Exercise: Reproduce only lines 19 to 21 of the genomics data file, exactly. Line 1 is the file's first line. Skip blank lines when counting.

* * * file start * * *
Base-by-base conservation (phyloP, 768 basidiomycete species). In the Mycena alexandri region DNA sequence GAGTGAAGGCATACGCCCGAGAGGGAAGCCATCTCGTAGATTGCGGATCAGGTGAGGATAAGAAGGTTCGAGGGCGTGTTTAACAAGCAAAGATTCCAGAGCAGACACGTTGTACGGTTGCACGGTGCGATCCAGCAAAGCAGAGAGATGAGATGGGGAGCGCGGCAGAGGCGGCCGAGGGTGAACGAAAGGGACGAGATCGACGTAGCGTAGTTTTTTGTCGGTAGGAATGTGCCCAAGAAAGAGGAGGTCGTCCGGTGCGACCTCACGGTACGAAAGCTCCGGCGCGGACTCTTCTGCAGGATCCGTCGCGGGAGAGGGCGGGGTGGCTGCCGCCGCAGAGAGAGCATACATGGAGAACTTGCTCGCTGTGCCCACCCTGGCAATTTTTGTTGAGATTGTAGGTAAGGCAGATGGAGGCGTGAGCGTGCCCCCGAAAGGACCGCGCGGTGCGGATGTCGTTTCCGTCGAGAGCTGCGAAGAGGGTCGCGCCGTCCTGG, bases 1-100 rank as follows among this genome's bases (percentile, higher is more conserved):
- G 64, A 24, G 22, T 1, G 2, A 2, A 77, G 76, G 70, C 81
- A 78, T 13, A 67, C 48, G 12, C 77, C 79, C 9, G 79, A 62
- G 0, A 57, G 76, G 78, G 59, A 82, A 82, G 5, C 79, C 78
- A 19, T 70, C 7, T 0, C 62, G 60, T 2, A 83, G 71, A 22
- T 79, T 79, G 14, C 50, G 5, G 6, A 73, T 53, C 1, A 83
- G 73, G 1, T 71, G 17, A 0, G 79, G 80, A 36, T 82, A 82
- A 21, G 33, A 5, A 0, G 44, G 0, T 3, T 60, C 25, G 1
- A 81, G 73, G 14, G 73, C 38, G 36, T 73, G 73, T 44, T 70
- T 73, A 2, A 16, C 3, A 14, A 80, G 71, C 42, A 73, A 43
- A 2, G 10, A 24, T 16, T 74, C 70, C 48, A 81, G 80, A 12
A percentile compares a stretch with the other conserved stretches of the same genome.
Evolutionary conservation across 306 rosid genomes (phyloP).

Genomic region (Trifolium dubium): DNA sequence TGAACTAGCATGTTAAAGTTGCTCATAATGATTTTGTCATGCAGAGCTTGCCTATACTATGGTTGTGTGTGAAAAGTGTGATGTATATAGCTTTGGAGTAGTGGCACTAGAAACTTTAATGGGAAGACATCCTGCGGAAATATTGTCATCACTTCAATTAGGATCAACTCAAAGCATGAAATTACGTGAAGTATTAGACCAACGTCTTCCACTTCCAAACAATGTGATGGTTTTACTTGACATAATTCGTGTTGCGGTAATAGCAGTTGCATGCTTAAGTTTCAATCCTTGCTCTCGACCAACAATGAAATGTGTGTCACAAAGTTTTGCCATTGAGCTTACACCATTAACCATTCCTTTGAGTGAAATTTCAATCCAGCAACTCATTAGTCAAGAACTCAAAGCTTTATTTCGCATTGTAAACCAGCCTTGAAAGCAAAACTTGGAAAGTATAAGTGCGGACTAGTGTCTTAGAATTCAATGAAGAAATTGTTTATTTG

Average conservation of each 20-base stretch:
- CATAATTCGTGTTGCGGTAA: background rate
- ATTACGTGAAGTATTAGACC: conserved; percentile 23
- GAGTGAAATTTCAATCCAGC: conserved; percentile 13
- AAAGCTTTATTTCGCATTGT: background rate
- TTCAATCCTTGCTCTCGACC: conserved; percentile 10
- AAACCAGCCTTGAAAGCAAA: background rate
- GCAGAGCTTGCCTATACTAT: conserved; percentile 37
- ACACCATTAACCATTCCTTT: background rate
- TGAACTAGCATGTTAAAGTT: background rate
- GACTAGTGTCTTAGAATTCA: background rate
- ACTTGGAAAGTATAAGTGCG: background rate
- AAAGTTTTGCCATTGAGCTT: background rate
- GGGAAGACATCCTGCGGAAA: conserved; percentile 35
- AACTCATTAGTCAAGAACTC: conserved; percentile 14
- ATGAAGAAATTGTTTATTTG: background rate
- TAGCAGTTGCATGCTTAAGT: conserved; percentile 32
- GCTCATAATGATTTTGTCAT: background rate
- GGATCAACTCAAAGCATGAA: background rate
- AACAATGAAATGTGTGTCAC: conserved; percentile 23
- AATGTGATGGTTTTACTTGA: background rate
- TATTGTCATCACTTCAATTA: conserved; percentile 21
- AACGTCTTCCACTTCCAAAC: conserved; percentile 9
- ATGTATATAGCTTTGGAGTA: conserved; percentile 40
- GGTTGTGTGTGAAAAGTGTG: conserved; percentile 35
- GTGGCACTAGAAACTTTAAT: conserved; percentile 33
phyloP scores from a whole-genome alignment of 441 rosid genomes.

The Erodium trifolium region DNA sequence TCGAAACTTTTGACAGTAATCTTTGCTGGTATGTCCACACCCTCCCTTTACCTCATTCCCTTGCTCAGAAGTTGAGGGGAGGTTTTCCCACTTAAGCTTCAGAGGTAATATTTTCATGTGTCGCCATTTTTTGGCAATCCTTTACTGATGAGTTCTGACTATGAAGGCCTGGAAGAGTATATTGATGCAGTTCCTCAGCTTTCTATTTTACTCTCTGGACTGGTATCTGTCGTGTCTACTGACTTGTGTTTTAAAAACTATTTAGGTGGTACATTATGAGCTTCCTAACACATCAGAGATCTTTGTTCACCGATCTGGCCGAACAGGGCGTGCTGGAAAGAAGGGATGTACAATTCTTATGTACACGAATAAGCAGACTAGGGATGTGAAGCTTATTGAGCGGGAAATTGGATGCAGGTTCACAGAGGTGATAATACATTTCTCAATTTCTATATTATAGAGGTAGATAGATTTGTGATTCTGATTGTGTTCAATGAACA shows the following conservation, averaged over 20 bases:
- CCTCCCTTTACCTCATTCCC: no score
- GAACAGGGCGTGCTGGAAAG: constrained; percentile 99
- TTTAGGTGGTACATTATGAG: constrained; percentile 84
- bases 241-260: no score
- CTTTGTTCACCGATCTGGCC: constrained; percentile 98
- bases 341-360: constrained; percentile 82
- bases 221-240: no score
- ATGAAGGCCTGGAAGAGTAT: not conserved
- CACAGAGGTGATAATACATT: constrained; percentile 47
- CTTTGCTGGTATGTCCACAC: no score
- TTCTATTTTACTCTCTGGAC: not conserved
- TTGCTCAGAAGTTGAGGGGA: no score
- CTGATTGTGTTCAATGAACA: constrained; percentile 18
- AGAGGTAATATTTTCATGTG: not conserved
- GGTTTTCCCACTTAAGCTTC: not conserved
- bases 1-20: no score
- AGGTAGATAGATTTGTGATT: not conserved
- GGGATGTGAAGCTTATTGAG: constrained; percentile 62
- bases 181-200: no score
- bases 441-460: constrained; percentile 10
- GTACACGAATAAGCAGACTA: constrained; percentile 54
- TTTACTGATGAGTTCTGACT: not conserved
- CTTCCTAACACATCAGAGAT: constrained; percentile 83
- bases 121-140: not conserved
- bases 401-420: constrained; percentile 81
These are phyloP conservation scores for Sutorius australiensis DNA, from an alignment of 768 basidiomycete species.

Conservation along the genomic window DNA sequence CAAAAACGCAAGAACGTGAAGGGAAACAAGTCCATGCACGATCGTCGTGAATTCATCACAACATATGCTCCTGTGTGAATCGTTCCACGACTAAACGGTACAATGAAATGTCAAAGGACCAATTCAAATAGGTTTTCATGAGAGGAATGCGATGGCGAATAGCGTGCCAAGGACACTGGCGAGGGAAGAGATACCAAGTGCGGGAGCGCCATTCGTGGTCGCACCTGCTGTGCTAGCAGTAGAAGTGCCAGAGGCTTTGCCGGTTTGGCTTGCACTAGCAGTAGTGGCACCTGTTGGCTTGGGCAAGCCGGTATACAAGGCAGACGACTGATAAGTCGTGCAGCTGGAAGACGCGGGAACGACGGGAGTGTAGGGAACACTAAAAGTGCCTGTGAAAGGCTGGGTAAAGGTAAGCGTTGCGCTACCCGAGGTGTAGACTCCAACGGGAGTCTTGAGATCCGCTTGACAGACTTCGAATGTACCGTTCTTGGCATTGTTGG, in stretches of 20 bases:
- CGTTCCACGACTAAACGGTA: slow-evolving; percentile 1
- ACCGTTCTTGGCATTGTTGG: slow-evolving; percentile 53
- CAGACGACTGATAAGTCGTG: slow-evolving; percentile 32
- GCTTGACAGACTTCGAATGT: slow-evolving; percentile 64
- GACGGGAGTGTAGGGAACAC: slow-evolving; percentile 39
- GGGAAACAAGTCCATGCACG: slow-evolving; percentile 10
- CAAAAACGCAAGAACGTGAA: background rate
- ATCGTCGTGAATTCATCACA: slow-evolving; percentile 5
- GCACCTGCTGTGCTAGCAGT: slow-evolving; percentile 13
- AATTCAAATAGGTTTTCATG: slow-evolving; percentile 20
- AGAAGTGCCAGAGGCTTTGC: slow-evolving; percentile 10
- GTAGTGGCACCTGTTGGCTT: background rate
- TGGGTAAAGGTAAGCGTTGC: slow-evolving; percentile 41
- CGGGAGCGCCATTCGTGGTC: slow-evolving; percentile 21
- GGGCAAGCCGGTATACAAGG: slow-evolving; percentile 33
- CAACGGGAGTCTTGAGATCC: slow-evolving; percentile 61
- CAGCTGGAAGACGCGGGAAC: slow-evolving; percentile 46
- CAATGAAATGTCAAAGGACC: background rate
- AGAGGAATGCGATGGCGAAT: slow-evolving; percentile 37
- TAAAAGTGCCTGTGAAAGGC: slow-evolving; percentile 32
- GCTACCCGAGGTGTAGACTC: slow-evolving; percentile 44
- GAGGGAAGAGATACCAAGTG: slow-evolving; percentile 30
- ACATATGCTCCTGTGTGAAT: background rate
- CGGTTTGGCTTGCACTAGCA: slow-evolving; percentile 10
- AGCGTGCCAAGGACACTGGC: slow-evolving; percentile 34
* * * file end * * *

- AAAGCTTTATTTCGCATTGT: background rate
- TTCAATCCTTGCTCTCGACC: conserved; percentile 10
- AAACCAGCCTTGAAAGCAAA: background rate